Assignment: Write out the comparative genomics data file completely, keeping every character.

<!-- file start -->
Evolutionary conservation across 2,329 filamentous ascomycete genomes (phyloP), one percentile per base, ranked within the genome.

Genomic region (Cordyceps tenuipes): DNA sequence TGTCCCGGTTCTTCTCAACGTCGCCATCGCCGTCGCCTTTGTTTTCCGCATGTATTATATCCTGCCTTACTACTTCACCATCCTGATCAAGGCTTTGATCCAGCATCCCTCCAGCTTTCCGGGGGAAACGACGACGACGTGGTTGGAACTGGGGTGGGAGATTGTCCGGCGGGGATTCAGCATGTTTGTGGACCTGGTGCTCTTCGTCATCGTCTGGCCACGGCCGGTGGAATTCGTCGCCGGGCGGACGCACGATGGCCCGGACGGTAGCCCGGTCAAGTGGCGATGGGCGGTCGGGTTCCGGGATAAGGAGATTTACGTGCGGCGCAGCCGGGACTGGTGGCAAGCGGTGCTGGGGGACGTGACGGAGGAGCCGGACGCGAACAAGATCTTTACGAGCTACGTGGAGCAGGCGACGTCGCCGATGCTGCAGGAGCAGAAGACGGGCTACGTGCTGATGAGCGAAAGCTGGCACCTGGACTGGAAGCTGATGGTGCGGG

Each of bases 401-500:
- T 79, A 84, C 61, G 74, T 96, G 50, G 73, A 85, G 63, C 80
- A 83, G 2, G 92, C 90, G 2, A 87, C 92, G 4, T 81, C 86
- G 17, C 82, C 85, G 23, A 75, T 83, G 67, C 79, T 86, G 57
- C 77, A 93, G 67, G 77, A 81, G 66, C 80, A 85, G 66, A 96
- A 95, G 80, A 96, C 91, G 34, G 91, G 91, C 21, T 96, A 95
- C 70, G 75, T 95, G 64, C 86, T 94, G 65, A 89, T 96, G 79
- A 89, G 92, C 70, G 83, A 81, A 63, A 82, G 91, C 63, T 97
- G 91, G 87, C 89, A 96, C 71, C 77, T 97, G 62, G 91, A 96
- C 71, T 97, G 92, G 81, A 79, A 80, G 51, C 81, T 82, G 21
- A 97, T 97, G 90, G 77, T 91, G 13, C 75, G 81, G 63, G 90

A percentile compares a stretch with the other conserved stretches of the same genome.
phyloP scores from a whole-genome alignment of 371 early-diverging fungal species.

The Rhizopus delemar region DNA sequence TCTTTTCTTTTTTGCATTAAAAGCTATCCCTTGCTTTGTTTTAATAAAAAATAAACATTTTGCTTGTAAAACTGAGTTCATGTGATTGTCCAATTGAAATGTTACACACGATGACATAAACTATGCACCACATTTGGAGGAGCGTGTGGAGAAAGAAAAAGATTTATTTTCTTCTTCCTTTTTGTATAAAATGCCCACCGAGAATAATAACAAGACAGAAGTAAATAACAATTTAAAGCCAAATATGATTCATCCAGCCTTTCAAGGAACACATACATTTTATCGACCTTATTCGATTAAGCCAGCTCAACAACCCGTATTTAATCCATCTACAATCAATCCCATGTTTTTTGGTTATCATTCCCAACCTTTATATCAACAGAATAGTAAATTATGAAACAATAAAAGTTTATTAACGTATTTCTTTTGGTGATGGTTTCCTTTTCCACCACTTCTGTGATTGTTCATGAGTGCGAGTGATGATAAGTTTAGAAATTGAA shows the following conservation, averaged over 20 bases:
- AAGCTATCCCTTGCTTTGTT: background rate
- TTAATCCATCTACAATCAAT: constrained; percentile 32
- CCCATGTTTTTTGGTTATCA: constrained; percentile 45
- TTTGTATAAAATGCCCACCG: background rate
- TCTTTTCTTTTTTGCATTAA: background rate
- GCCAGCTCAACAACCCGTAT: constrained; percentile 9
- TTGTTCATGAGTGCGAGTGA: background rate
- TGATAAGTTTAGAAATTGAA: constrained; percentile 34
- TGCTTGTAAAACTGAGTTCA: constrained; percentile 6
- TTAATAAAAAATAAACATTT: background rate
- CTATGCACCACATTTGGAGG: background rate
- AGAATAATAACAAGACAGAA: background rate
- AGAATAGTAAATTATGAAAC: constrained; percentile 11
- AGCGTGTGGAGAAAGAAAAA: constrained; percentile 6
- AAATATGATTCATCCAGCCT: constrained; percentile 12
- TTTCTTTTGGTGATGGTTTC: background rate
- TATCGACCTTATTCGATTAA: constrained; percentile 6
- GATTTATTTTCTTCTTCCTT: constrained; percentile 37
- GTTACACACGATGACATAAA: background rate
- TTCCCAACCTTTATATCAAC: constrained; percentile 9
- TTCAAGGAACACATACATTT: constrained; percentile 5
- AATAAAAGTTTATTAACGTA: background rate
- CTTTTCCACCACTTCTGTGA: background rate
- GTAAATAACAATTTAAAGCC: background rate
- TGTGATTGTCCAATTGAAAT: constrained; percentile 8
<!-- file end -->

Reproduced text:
Evolutionary conservation across 2,329 filamentous ascomycete genomes (phyloP), one percentile per base, ranked within the genome.

Genomic region (Cordyceps tenuipes): DNA sequence TGTCCCGGTTCTTCTCAACGTCGCCATCGCCGTCGCCTTTGTTTTCCGCATGTATTATATCCTGCCTTACTACTTCACCATCCTGATCAAGGCTTTGATCCAGCATCCCTCCAGCTTTCCGGGGGAAACGACGACGACGTGGTTGGAACTGGGGTGGGAGATTGTCCGGCGGGGATTCAGCATGTTTGTGGACCTGGTGCTCTTCGTCATCGTCTGGCCACGGCCGGTGGAATTCGTCGCCGGGCGGACGCACGATGGCCCGGACGGTAGCCCGGTCAAGTGGCGATGGGCGGTCGGGTTCCGGGATAAGGAGATTTACGTGCGGCGCAGCCGGGACTGGTGGCAAGCGGTGCTGGGGGACGTGACGGAGGAGCCGGACGCGAACAAGATCTTTACGAGCTACGTGGAGCAGGCGACGTCGCCGATGCTGCAGGAGCAGAAGACGGGCTACGTGCTGATGAGCGAAAGCTGGCACCTGGACTGGAAGCTGATGGTGCGGG

Each of bases 401-500:
- T 79, A 84, C 61, G 74, T 96, G 50, G 73, A 85, G 63, C 80
- A 83, G 2, G 92, C 90, G 2, A 87, C 92, G 4, T 81, C 86
- G 17, C 82, C 85, G 23, A 75, T 83, G 67, C 79, T 86, G 57
- C 77, A 93, G 67, G 77, A 81, G 66, C 80, A 85, G 66, A 96
- A 95, G 80, A 96, C 91, G 34, G 91, G 91, C 21, T 96, A 95
- C 70, G 75, T 95, G 64, C 86, T 94, G 65, A 89, T 96, G 79
- A 89, G 92, C 70, G 83, A 81, A 63, A 82, G 91, C 63, T 97
- G 91, G 87, C 89, A 96, C 71, C 77, T 97, G 62, G 91, A 96
- C 71, T 97, G 92, G 81, A 79, A 80, G 51, C 81, T 82, G 21
- A 97, T 97, G 90, G 77, T 91, G 13, C 75, G 81, G 63, G 90

A percentile compares a stretch with the other conserved stretches of the same genome.
phyloP scores from a whole-genome alignment of 371 early-diverging fungal species.

The Rhizopus delemar region DNA sequence TCTTTTCTTTTTTGCATTAAAAGCTATCCCTTGCTTTGTTTTAATAAAAAATAAACATTTTGCTTGTAAAACTGAGTTCATGTGATTGTCCAATTGAAATGTTACACACGATGACATAAACTATGCACCACATTTGGAGGAGCGTGTGGAGAAAGAAAAAGATTTATTTTCTTCTTCCTTTTTGTATAAAATGCCCACCGAGAATAATAACAAGACAGAAGTAAATAACAATTTAAAGCCAAATATGATTCATCCAGCCTTTCAAGGAACACATACATTTTATCGACCTTATTCGATTAAGCCAGCTCAACAACCCGTATTTAATCCATCTACAATCAATCCCATGTTTTTTGGTTATCATTCCCAACCTTTATATCAACAGAATAGTAAATTATGAAACAATAAAAGTTTATTAACGTATTTCTTTTGGTGATGGTTTCCTTTTCCACCACTTCTGTGATTGTTCATGAGTGCGAGTGATGATAAGTTTAGAAATTGAA shows the following conservation, averaged over 20 bases:
- AAGCTATCCCTTGCTTTGTT: background rate
- TTAATCCATCTACAATCAAT: constrained; percentile 32
- CCCATGTTTTTTGGTTATCA: constrained; percentile 45
- TTTGTATAAAATGCCCACCG: background rate
- TCTTTTCTTTTTTGCATTAA: background rate
- GCCAGCTCAACAACCCGTAT: constrained; percentile 9
- TTGTTCATGAGTGCGAGTGA: background rate
- TGATAAGTTTAGAAATTGAA: constrained; percentile 34
- TGCTTGTAAAACTGAGTTCA: constrained; percentile 6
- TTAATAAAAAATAAACATTT: background rate
- CTATGCACCACATTTGGAGG: background rate
- AGAATAATAACAAGACAGAA: background rate
- AGAATAGTAAATTATGAAAC: constrained; percentile 11
- AGCGTGTGGAGAAAGAAAAA: constrained; percentile 6
- AAATATGATTCATCCAGCCT: constrained; percentile 12
- TTTCTTTTGGTGATGGTTTC: background rate
- TATCGACCTTATTCGATTAA: constrained; percentile 6
- GATTTATTTTCTTCTTCCTT: constrained; percentile 37
- GTTACACACGATGACATAAA: background rate
- TTCCCAACCTTTATATCAAC: constrained; percentile 9
- TTCAAGGAACACATACATTT: constrained; percentile 5
- AATAAAAGTTTATTAACGTA: background rate
- CTTTTCCACCACTTCTGTGA: background rate
- GTAAATAACAATTTAAAGCC: background rate
- TGTGATTGTCCAATTGAAAT: constrained; percentile 8